Many of you will already know in detail our Mercedes-Benz 190E 2.5-16 Evolution I from 1989 that has, as a particular feature, the engine powered by the AMG Power Pack. However, not everyone knows how the AMG acronym became associated with the high-performance models of Mercedes-Benz; it´s a powerful and exciting story like all AMG versions.
Among the many endurance races that took place in the European Touring Car Championship during the 70´s, no one doubts that the 24 Hours of Spa-Francorchamps was one of the most important. And it was precisely there that, in 1971, a car made its debut that would lay the foundations of one of the most successful and recognized “tuners” in the world: AMG.
Hans-Werner Aufrecht and Erhard Melcher, both Mercedes-Benz engineers, decided to leave the company in 1967 to start preparing Mercedes independently. The headquarters was located in the city of Grosspach and the name arose from the initials of both surnames and the name of the chosen place.
During the first years they were in charge of modifying the cars of the clients who wanted to race. But this wasn´t enough for the company’s aspirations and that is why, in 1971, they decided to enter the racing world. They acquired a 250 hp 300 SEL 6.3, a huge four-door sedan that at that time was considered a true luxury limousine. Despite the fact that the size and weight seemed unsuitable for racing, the engineers were optimistic.
The imposing aluminum V8 engine was modified: its displacement climbed to 6800 cc with a power of 420 hp. The original three-speed automatic was replaced by a ZF five-speed manual, while the suspensions retained the original hydroneumatic system. The wheels were replaced by others measuring 15″ x 11″ in the front and 15″ x 13″ in the rear, and all with Dunlop tires. The maximum speed was 285 km/h and its weight in running order was 1635 kilos.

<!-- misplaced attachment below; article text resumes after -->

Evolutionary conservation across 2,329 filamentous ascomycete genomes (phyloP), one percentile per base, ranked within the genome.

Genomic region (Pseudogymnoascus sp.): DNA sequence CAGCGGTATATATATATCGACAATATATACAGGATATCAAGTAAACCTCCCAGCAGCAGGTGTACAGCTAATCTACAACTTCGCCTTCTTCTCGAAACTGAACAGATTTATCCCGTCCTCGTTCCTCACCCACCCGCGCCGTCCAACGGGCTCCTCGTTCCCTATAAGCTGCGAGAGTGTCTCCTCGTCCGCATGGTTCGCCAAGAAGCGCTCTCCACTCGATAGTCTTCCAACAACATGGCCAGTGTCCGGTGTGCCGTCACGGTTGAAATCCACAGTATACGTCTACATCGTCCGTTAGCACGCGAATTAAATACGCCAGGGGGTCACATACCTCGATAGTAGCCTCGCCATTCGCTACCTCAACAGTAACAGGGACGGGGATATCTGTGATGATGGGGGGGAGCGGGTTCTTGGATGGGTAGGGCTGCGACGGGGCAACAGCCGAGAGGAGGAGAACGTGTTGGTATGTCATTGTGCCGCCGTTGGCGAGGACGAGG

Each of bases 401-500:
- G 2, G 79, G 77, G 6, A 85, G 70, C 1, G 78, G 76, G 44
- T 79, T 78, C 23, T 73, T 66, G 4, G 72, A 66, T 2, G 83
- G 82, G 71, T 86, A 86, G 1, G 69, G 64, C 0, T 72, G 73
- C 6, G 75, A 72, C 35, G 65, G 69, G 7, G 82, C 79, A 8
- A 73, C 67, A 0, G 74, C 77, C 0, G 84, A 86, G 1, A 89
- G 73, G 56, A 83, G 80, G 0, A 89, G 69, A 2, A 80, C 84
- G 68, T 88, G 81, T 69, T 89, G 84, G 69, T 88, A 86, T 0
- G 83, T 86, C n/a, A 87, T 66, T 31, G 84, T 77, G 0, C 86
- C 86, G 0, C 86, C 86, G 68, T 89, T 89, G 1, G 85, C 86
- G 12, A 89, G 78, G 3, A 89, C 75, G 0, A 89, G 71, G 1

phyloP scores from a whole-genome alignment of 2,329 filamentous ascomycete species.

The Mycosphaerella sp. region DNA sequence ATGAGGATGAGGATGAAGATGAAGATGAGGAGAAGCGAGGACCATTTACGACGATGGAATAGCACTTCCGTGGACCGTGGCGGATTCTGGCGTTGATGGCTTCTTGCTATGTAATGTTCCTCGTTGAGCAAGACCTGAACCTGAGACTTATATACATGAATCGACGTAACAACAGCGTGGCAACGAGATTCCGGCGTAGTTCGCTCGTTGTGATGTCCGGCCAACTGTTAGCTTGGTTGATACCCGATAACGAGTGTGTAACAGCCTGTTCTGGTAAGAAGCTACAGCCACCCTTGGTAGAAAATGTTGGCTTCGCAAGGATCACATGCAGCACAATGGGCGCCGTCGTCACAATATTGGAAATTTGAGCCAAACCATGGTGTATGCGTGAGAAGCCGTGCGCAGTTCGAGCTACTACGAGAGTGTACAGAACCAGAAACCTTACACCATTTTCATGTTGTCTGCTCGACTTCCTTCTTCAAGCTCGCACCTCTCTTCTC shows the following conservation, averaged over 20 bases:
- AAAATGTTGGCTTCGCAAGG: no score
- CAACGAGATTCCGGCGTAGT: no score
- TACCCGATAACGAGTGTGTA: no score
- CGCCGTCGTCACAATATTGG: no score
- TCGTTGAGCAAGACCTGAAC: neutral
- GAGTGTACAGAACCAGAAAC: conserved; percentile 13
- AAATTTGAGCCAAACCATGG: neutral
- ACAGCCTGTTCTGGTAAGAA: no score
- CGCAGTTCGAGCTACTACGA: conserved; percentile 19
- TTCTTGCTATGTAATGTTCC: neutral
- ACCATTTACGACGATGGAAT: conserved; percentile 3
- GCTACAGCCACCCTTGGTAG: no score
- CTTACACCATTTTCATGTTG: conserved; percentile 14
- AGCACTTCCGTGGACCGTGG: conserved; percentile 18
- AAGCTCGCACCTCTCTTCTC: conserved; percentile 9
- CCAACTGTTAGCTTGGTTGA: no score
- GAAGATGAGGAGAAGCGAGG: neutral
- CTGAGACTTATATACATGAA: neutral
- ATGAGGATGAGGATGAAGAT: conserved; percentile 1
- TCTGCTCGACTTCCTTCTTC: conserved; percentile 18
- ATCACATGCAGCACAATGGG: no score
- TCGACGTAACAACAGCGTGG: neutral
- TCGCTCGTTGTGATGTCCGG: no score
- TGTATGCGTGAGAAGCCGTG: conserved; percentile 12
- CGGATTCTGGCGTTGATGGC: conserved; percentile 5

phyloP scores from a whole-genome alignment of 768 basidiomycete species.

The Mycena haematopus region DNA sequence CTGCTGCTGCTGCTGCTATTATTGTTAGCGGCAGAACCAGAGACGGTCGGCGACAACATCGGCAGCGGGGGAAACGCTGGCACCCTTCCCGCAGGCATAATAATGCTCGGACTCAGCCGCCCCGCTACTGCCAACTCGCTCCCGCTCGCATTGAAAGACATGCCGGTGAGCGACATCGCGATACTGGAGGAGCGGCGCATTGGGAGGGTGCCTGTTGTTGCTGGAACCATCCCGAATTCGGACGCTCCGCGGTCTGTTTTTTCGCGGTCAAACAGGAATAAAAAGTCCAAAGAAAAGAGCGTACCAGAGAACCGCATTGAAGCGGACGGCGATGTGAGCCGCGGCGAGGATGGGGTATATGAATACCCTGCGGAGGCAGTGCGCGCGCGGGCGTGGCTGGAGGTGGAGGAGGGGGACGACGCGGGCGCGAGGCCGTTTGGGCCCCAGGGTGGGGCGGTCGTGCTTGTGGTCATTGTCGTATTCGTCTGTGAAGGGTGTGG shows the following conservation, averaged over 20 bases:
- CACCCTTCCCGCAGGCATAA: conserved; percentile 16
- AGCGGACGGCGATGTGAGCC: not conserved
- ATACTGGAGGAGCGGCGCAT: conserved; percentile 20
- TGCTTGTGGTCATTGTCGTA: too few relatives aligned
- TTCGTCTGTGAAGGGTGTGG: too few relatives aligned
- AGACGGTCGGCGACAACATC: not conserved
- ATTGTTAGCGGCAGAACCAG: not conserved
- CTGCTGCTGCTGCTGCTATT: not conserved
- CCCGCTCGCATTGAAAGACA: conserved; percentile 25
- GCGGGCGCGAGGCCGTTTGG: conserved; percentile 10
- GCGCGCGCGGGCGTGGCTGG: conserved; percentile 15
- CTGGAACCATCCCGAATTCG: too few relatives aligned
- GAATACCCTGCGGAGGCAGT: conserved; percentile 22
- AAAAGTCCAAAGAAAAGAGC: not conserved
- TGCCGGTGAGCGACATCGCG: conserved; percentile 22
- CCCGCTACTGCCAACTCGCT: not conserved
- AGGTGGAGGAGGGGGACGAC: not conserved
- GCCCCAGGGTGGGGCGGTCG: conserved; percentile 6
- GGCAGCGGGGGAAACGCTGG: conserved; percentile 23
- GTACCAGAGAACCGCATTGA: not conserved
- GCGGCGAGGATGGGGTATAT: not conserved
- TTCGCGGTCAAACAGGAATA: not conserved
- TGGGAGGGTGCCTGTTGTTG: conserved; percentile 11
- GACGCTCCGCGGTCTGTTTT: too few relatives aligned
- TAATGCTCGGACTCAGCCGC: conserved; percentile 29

In August 1971 the car made its track debut in Belgium, at the 24 Hours of Spa-Francorchamps. The final result? Driver pairing Hans Heyer / Clemens Schikentanz won their class and took second place in the final standings. Thanks to this success, orders from private clients began to multiply, which enabled the firm to grow steadily and expand work towards other models that would become icons.
In 1978, AMG participated in Group 2 of the European Touring Car Championship with a Mercedes 450 SLC V8 of 4250 cc and 375 hp. With that car they won the Nürburgring Six Hours in 1980. In 1983 they developed the 280 CE 5.0 AMG whose 5-liter V8 engine produced 280 hp and exceeded 230 km/h. But without a doubt, the definitive recognition would come a year later with the legendary 300 CE 5.6 AMG “Hammer” that reached a maximum speed of 300 km/h, a performance that placed it on a par with rivals such as Porsche, Lamborghini and Ferrari.
Despite the large number of victories achieved and the excellent job of modifying the production cars, it wasn´t until 1988 that Mercedes-Benz officially entered the German DTM championship as a factory team and AMG became its official partner. The chosen model was the 190 E 2.3-16 and from that moment on, AMG became a wholly dependent subsidiary of the brand. Then would arrive the different evolutions of the 190, the victories and the championships, but that´s another story that we will reserve for later. Stay tuned!